MONTEVIDEO, Minn. — What impact will covering the land with cover crops or perennial grasses have on a farmer's financial bottom line? The Land Stewardship Project (LSP) has developed a new tool that can help answer that question. The Cropping Systems Calculator is for farmers, ranchers, non-farm landowners and natural resource professionals who want to crunch the numbers and find practical ways to achieve continuous living cover on the land.
"We already know that growing cover crops, diversifying rotations and establishing more perennial pasture grasses on the land is good for water quality and wildlife habitat," said LSP's Robin Moore. "But that does little good if farmers can't afford to make these changes to their operations. Now the Calculator can help figure out the financial pluses and minuses of covering fields beyond the typical 110-day corn-soybean growing season."
The Calculator was developed as part of the Chippewa 10% Project initiative, a collaboration of LSP, the Chippewa River Watershed Project and various other groups and agencies. The initiative is working to help farmers and other landowners develop profitable methods for protecting water quality in the Chippewa River watershed, which is in west-central Minnesota.
The Calculator is an Excel-based tool that allows the comparison of two crop rotations, each up to six years in length. It provides average yearly returns as well as a year-by-year breakdown for each rotation. Another feature of the Calculator is that it allows a comparison of various grazing systems on a per-acre basis. A producer can compare types of cattle (cow/calf, stocker, feeder-to-finish, custom grazing) as well as grazing management style (continuous, basic rotational, managed intensive rotational, mob). In fact, the Calculator is relatively unique in that it can compare row-cropping to various grazing systems on a per-acre basis, according to LSP's Rebecca Wasserman-Olin, who developed the tool in consultation with various other economic experts, as well as farmers.
The Calculator's default figures were gathered from the University of Minnesota's farm financial and production benchmark database—otherwise known as FINBIN—that covers a 10-county area encompassing the Chippewa River watershed region. These defaults can be easily changed by the users to more accurately reflect the realities of their own enterprises, thus allowing them to customize the Calculator to their situation.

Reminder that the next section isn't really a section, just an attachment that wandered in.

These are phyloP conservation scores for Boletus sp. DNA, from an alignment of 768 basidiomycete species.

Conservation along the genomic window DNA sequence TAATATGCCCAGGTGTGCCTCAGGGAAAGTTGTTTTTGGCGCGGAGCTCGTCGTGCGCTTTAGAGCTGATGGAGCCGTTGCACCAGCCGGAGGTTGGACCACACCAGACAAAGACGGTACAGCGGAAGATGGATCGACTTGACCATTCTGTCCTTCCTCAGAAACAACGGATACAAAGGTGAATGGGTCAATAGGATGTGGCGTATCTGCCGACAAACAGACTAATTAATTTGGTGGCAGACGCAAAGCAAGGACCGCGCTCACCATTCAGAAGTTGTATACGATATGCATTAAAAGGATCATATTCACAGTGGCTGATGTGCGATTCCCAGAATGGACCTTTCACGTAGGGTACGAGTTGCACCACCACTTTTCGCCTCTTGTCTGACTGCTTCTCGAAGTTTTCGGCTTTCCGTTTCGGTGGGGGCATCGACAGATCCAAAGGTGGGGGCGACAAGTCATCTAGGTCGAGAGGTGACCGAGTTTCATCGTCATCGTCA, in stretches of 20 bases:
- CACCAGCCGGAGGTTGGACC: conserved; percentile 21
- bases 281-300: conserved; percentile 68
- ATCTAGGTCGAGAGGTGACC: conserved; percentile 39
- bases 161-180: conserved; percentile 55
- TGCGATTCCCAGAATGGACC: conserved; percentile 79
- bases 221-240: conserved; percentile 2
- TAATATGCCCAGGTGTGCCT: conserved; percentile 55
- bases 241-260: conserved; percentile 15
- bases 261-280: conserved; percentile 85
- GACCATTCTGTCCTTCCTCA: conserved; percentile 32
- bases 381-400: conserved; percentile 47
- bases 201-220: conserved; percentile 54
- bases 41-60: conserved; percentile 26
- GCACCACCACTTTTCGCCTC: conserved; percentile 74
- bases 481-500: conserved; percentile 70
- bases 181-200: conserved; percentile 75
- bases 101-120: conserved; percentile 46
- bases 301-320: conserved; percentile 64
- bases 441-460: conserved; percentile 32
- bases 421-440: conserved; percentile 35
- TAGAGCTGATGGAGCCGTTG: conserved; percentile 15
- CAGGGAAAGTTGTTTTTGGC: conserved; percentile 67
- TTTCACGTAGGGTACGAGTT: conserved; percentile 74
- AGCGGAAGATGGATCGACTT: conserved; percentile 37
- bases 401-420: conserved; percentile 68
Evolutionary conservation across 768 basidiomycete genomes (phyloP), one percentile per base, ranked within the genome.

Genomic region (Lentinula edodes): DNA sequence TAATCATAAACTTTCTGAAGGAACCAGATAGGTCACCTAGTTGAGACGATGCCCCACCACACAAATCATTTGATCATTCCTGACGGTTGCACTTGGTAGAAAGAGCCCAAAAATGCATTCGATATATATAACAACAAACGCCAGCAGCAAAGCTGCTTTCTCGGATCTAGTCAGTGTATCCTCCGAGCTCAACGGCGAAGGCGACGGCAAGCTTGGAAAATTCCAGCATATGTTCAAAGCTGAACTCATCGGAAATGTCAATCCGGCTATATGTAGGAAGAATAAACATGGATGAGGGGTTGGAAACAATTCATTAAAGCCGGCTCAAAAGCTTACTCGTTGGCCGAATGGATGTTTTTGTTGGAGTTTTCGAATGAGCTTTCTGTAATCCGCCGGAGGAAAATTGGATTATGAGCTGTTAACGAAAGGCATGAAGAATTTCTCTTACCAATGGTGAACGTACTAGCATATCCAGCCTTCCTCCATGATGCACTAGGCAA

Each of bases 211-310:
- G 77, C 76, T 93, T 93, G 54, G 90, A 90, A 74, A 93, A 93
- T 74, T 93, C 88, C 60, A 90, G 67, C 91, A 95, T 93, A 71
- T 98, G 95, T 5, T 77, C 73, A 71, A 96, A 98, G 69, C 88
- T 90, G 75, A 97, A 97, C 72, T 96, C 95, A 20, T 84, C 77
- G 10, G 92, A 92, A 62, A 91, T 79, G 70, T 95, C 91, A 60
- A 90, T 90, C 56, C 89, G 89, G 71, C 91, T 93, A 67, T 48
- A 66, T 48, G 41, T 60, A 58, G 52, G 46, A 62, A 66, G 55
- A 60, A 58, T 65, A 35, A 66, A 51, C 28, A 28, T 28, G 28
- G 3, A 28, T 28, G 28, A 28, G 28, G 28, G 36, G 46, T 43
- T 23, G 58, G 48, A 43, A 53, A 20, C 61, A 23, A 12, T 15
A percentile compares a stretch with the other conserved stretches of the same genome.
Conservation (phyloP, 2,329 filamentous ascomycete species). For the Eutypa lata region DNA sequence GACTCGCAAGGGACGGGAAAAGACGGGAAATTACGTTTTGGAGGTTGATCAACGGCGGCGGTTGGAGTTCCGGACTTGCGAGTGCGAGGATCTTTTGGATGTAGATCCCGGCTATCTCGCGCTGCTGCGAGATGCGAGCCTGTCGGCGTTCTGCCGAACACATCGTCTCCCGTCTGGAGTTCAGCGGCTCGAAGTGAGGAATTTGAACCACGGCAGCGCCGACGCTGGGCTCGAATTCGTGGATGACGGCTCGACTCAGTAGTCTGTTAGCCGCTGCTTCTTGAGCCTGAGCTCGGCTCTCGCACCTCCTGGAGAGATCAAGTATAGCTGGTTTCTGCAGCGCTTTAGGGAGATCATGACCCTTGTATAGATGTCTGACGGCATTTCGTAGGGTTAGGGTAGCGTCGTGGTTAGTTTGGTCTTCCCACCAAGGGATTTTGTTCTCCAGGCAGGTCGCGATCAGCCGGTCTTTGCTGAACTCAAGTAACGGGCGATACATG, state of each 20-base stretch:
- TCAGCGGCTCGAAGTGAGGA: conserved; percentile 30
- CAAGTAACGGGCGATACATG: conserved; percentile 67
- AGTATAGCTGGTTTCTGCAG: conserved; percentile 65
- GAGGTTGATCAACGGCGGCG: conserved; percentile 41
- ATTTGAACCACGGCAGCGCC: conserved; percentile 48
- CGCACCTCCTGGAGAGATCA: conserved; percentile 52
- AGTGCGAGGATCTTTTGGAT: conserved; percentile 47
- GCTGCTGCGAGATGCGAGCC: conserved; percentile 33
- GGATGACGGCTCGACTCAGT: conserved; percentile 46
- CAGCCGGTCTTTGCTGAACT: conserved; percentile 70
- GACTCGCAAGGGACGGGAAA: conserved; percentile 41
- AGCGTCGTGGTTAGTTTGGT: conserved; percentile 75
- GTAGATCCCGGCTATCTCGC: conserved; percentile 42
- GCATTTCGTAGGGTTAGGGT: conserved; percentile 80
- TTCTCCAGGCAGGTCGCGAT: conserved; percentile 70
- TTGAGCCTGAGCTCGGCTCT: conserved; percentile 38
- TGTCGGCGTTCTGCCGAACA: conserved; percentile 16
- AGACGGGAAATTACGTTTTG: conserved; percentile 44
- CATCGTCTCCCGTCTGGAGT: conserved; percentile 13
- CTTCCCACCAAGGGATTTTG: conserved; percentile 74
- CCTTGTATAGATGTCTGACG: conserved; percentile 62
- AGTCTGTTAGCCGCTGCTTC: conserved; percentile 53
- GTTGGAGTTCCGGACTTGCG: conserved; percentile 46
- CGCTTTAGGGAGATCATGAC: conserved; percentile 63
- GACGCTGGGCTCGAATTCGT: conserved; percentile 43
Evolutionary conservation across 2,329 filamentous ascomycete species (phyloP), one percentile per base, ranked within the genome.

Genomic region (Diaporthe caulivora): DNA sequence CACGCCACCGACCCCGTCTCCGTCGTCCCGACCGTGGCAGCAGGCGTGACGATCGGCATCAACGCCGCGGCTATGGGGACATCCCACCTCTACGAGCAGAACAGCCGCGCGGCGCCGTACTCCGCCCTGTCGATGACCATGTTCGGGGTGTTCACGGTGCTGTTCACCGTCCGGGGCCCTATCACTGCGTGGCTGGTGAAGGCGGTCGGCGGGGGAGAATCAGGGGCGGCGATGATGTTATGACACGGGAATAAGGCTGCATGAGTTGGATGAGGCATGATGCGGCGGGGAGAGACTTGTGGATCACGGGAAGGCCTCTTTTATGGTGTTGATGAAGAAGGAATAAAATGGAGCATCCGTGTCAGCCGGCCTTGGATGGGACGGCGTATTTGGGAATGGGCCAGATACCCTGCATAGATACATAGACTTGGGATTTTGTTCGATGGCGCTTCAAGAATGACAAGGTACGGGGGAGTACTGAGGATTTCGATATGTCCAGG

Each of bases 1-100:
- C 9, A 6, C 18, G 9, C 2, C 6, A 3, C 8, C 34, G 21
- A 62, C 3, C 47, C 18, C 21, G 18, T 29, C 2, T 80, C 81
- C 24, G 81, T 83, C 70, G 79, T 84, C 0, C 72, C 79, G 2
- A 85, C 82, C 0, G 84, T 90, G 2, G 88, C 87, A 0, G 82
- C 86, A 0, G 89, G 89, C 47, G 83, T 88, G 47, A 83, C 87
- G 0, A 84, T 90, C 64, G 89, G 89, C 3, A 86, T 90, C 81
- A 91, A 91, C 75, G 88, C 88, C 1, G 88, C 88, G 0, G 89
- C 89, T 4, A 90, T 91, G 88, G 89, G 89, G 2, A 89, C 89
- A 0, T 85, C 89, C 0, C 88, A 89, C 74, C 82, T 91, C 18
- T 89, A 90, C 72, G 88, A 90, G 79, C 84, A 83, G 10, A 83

"The Cropping Systems Calculator is not expected to provide an exact amount of income a farmer can rely on earning the following season, but rather a good estimate of the range of returns possible," said Wasserman-Olin. "The goal of the Calculator is to give farmers a way to make informed management decisions that aren't simply based on doing it the way we've always done it."
Members of the Chippewa 10% team have spent that past few months working with crop and livestock farmers in the Chippewa watershed to test and fine-tune the Calculator under real world conditions. One of those farmers, Byron Braaten of Starbuck, Minn., was surprised when the Calculator showed that planting row crops wasn't the only practical choice on his operation.
"If you feed it your honest numbers you get an honest answer, and at least on my farm, it supports more cover crops, more diversity," said Braaten. "We're brainwashed into thinking that corn and beans are the only way to make money, but this tool helped me see what is profitable on my farm, what works with my numbers."
The Cropping Systems Calculator is available at http://landstewardshipproject.org/chippewa10croppingsystemscalculator. For more information, contact Robin Moore at 320-269-2105 or email@example.com.